1943

+POLLEY, Edward Victor
Royal Canadian Engineers. Lieutenant. Died 03/03/1943. Aged 22. He was a student of Civil Engineering at Queen’s University, Belfast and the University of Toronto. He enlisted in the Canadian Officer’s Training Corps in December 1942. He trained at Petawawa, Ontario, Canada and Brockville, Ontario, Canada. He died in an accident. He was riding a motorcycle on military manoeuvres when a crash resulted in a compound fracture to the skull. He was the only son of Robert Victor Polley and Edith Polley of Belfast. Robert served with Royal Inniskilling Fusiliers and died on active service on 17/02/1921. Belfast City Cemetery, Glenalina Extension. QUB RH

1947

+McCORMICK, Andrew
RAFVR. Aircraftman 1st Class. 1351473. Died 03/03/1947. Aged 34. Son of James and Mary Jane McCormick; Husband to Margaret McCormick of Lisburn. Lisburn (Holy Trinity) Roman Catholic Cemetery

VETERANS

MORRISON, Thomas Dawson, MC
Captain, Royal Inniskilling Fusiliers

Thomas Dawson Morrison was born on 14/09/1893 to James Morrison, a school teacher and Mary Ann Morrison (nee Dawson). Thomas was the eldest of their four children. His family lived in Mountstewart before moving to Regent Street in Newtownards.

On enlisting Thomas was appointed temporary Second Lieutenant in Royal Inniskilling Fusiliers from 16/11/1915. While acting Lieutenant and adjutant he was promoted Lieutenant on 01/07/1917; and acting Captain while holding the appointment of adjutant from 03/08/1917.

Thomas was awarded the Military Cross on 16/09/1918: “For conspicuous gallantry and devotion to duty. During a heavy enemy attack, he led an assaulting party with great dash, and retook a position. Throughout operations his untiring energy and cheerfulness were of the greatest assistance.”

He was also awarded the Croix de Guerre in 1918: “The President of the French Republic has awarded the Croix de Guere to Captain T. D. Morrison, M.C., 9th Royal Inniskilling Fusiliers, Newtownards, and Second-Lieutenant J. M. M’Caw, M.C., 2nd Royal Inniskilling Fusiliers, formerly of Portglenone. (Belfast Newsletter, 16/12/1918).

After the war, in 1920, Thomas enlisted in the Royal Irish Constabulary and on the formation of the Royal Ulster Constabulary in 1922 was a District Inspector

In 1925 he married Elizabeth Stuart, only daughter of Mr. and Mrs. Charles J. Stuart, Bank of Ireland House, Newtownards.

In November 1926, Thomas was one of six Ulstermen appointed to the Dublin Bar and in January 1927 was called to the Bar of Northern Ireland.

Thomas died on 03/03/1985. Aged 92. He was survived by his wife Margaret and sons Daryl and Peter. His funeral was from Ballygilbert Presbyterian Church to Bangor New Cemetery.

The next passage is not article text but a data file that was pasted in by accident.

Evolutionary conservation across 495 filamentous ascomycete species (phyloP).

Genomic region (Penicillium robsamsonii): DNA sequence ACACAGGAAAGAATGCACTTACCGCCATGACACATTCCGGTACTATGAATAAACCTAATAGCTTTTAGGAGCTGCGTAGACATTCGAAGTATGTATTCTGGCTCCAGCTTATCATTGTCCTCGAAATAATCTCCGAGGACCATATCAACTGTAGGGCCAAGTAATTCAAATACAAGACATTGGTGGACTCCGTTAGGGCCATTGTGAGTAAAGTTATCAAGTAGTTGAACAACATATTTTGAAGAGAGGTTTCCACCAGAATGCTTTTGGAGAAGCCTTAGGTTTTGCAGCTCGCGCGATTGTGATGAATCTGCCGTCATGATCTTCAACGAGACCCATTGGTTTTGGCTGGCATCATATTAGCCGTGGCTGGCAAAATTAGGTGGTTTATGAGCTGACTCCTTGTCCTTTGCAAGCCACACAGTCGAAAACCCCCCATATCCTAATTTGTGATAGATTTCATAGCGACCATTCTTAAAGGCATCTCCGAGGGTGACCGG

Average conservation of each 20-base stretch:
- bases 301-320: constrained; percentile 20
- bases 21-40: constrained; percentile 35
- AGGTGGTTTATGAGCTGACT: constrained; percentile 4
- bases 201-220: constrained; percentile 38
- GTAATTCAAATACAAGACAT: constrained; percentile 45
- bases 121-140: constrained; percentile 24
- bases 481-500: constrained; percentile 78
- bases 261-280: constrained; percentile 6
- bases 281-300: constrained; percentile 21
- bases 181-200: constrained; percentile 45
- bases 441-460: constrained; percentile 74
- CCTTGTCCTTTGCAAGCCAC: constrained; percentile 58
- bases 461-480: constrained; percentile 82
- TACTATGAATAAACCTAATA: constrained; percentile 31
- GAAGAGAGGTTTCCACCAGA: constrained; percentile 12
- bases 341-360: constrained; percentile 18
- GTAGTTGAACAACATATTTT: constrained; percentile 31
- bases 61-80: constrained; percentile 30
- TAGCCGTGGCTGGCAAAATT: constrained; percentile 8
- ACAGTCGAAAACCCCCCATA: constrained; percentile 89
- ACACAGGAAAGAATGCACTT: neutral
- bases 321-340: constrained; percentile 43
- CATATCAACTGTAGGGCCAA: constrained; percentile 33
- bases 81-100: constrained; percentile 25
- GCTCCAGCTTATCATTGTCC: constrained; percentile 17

The local press carried notices of sympathy from two bodies – (I) The Officers and General Council of the Northern Ireland Commonwealth Games Council of which he was a Life Vice-president and former Chairman, and (ii) The Officers and Members of the Ulster Council, Irish Amateur Boxing Association of which he was a former President

MULHOLLAND, Henry Holmes
RAMC. Colonel. MiD. Campbell College. QUB MB BCh, BAO, 1912. Lieutenant RAMC May 1913. Mobilised 15/09/1914. Served in Gallipoli from 15/06/1915. Waritstan Field Force, India 1918 – 21, Afghanistan 1921. WW2 – BEF, France 1939 – 40. Post – war MO North Rhodesia. Born 1887. Son of James and Janet Mulholland, Warren Rd., Donaghadee. Died 03/03/1979

NOTES

03/03/1918 – Russia and Germany sign the Brest-Litovsk Treaty. Eager for peace, the Bolsheviks give up vast territories to the Central Powers. With the fighting in the east over, Berlin is now free to shift millions of troops to the Western Front for a massive Spring offensive.

03/03/1940 – The German blockade runner, Arucas, encountered the RoyalNavy Heavy Cruiser HMS York, in the Denmark Strait, whilst trying to return to Germany. Rather than let his ship fall in to RN hands the Arucas’ Captain scuttled it in heavy seas, 13 of his crew were drowned.

03/03/1943 – Battle of the Bismarck Sea: Australian and American air forces devastate Japanese navy convoy

03/03/1945 – German forces recaptured Lauban, and encircled a large group of Soviets. Those were destroyed within 4 days of brutal fighting. This is considered to be one of the last German victories of the war. Goebbels visited the town for propaganda purposes.